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Bringing the hospital home: How OSF HealthCare's 'Digital Hospital' is offering an alternative to admission

A photo of Denny Gravat engaged in one of his favorite pastimes, fishing.
Courtesy Denny Gravat
A photo of Denny Gravat engaged in one of his favorite pastimes, fishing.

Denny Gravat has lived in Peoria on and off his entire life. When he was younger, the 63-year-old played hockey and raced stock cars. And he ran a home remodeling business for three decades.

That physically active lifestyle has taken a toll on his body. Denny suffers from memory problems after sustaining ten concussions over the years. He also has bad knees, a problem that was compounded when he fell down the bleachers at a stock car race.

"I went to the orthopedic surgeon, was gonna get an injection in my right knee. I asked the gentleman if he could take my sock off. My foot felt felt bad," said Gravat. "He took it off. He goes, 'Oh, Denny, I'm not gonna go giving you injections.' I said, why? He says, 'it looks to me like you got a very bad case of cellulitis.' My foot was as big as a football, bright red. And he says you're going to have to go, and go now, to the emergency room."

The next day, doctors told Denny he had bacteria in his bloodstream. That news scared him, because his brother died after receiving a similar diagnosis.

"They said they were going to admit me and I wasn't really up for that. I don't like to go to the hospital, because things can happen," he said. "You know, you can get well, but there's also things that could happen."

That's where the Digital Hospital program came in. Gravat was deemed an ideal candidate to become one of the first patients for the program soon after its August launch.

Suzanne Hinderliter is the director of digital development for OSF OnCall.

"They need to be just more of a general patient. Not anybody that necessarily needs surgery or any in-depth procedures, but a patient that may have COPD, or heart failure. Patients that may come in with an infection like a cellulitis that we need to treat with antibiotic and things like that. Those are the kinds of patients we're looking for," Hinderliter said.

Gravat was quickly sold on the concept, or as he puts it, he was a willing guinea pig. OSF employees retrofitted his apartment at a Peoria assisted living facility with all the accoutrements of a hospital ward.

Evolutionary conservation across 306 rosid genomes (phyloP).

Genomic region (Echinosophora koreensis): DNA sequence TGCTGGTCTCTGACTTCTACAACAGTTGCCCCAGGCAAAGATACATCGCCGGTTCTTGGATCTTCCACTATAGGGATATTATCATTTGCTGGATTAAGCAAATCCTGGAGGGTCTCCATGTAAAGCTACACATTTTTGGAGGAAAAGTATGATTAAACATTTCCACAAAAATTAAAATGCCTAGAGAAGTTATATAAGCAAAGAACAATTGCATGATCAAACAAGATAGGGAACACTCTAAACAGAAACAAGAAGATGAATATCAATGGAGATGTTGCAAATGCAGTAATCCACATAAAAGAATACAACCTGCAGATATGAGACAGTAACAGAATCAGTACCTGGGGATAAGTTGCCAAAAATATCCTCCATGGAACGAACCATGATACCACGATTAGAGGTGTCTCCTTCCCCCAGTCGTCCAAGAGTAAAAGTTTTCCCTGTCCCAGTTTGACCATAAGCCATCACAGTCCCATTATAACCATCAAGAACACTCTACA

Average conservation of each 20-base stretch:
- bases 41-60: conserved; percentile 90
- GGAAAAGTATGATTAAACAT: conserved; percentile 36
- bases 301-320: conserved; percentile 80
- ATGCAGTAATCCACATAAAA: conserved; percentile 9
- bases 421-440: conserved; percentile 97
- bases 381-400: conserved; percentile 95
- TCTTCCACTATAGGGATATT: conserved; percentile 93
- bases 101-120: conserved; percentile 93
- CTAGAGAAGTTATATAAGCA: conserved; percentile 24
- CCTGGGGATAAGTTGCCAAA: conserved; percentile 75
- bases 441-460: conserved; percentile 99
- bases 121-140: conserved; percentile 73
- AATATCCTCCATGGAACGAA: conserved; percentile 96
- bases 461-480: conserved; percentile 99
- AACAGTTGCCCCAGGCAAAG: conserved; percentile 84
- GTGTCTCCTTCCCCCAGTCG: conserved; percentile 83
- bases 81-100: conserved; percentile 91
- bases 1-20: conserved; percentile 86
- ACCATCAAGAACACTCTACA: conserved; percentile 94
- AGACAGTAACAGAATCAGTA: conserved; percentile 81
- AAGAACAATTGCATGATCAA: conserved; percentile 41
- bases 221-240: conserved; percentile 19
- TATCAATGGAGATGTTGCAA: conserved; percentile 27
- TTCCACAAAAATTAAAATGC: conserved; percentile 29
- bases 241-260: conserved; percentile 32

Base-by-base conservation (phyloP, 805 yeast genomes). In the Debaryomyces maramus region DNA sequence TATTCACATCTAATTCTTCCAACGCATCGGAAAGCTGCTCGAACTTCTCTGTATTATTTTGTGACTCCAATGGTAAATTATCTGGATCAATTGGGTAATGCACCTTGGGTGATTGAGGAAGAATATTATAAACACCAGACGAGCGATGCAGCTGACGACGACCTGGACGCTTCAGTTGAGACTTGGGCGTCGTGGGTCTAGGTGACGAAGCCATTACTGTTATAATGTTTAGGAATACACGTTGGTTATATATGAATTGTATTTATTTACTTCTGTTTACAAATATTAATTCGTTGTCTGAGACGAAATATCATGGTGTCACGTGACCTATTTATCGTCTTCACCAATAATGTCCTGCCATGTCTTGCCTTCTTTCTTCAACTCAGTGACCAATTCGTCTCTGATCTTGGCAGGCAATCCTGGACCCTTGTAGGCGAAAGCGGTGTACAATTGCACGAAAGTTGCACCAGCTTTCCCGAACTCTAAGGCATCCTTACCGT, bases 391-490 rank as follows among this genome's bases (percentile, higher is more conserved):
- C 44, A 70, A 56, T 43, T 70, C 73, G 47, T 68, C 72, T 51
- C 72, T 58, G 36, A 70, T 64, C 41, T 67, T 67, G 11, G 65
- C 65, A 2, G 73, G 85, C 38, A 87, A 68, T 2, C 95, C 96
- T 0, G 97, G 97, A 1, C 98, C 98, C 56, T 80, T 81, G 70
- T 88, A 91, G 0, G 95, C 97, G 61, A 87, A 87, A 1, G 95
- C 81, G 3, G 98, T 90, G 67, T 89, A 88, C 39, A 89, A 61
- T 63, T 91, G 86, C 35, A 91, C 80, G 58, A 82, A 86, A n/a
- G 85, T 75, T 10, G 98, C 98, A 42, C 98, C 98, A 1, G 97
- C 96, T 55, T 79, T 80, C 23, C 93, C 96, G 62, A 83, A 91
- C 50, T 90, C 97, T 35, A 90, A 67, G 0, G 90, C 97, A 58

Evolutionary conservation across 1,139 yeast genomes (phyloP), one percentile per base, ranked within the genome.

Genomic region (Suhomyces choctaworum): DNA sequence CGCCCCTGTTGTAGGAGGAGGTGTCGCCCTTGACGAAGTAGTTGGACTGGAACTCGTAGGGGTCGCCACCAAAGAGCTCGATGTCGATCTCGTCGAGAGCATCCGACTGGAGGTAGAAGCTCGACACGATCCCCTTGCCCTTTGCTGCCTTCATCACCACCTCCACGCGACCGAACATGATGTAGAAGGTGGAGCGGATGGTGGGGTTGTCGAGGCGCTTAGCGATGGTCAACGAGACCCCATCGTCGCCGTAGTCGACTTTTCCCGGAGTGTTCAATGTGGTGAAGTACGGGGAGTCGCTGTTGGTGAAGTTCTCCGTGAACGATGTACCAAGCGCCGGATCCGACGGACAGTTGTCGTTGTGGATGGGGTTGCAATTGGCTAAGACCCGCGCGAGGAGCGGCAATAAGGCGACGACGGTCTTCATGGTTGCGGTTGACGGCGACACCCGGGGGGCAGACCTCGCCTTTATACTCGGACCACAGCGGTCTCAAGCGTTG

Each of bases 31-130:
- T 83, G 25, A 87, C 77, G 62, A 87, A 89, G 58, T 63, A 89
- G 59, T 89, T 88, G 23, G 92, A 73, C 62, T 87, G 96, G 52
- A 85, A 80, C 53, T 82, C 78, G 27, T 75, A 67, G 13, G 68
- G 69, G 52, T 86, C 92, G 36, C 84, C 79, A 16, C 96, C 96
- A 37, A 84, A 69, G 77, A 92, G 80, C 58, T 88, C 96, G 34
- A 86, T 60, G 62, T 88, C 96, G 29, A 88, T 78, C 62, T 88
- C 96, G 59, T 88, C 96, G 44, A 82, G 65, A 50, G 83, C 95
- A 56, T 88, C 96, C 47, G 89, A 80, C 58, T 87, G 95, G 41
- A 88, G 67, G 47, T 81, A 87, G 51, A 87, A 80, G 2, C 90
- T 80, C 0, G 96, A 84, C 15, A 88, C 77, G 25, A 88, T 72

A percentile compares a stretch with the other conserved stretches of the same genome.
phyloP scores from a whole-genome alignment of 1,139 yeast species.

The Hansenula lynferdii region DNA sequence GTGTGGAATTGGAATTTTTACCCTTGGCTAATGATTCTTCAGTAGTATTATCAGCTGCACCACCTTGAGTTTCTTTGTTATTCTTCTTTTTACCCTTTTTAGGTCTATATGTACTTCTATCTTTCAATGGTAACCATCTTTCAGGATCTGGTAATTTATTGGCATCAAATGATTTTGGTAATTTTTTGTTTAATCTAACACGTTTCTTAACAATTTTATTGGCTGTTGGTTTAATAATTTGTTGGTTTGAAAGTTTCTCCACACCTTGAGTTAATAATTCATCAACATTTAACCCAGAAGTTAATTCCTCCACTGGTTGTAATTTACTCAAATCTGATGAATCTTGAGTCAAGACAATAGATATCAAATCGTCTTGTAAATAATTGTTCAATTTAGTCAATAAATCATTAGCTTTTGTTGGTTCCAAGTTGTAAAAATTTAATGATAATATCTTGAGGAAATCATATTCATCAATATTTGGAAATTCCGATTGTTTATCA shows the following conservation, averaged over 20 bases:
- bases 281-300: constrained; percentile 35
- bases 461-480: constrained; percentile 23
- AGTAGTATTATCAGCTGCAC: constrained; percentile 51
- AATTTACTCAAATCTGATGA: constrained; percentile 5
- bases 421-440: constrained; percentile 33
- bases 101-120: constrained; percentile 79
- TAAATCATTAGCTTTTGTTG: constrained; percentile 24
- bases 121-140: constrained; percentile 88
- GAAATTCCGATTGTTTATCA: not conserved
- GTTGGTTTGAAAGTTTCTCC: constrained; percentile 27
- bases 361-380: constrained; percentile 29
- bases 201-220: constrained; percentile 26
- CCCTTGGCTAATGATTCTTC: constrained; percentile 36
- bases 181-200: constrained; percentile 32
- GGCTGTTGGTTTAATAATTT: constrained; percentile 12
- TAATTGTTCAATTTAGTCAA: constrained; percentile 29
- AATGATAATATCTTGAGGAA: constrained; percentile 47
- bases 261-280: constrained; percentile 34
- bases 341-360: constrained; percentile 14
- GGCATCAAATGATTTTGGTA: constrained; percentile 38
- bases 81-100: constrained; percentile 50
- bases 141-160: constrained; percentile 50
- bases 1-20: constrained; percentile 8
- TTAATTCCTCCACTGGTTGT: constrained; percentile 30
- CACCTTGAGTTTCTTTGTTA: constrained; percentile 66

"When I opened my door in my apartment, it looked like I was in a hospital," he said. "I had an IV pole in my bedroom. I had a monitor in my bedroom, I had other things, antennas and stuff in my bedroom, and I had the same stuff in my living room. And I'm going 'Wow, looks like Star Trek or something.'"

A CNA was waiting in Gravat's apartment to explain how everything worked when he got home. He interacted with medical personnel through a monitor installed in his room. Food was delivered to his apartment from the OSF kitchen, three times a day.

The technology is designed for easy usage for those unaccustomed to it, and help is usually just a button push away.

"We have a lot of technology that allows us to use video visits and be able to gather vital signs information and communicate directly with the patient 24 hours a day, you know right to them right when they need it," said Hinderliter. "So if there's an emergency that happens with that patient in their home, they're able to wear a bracelet with a button on it. It's an emergency response system where they just hit the button and they're able to connect to us immediately. The patients have multiple ways to connect."

The Digital Hospital program has received a warm welcome from patients so far. Hinderliter said patients like sleeping in their own bed, and having easy access to their families and pets.

The program also helps the hospital reserve bed space for those who need it most. That was a lesson reinforced during the peak of the COVID-19 pandemic, when hospitals were strained to capacity and beyond for resources.

"It helps us kind of load balance where a lot of that volume is coming from for us. It does allow us a different model of care," said Hinderliter. "So as as everyone knows, you know, we have a lot of just issues with staffing. Most people know you know there's a lot of open positions out there. And this allows us to take care of patients in a different way with a different group of caregivers. That then allows that to offload the hospital, as well."

Gravat recovered from his blood infection at home, and he is set to undergo knee replacement surgery next week.

"I don't like the word old, because I don't know I'm old. I don't look like I'm 63. People tell me, but I'm starting to feel like and I'm starting to understand what they say about getting old and slowing down. If I don't slow down I'm gonna get hurt," he said. "So right now I have no gripes with OSF and digital hospital. They did a very five five star perfect (job) on me."

Hinderliter said the program is beginning at OSF Saint Francis Medical Center in Peoria. The goal is to get the average daily patient count up to around 20 people, and then expand the digital hospital program to other hospitals.

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Tim is the News Director at WCBU Peoria Public Radio.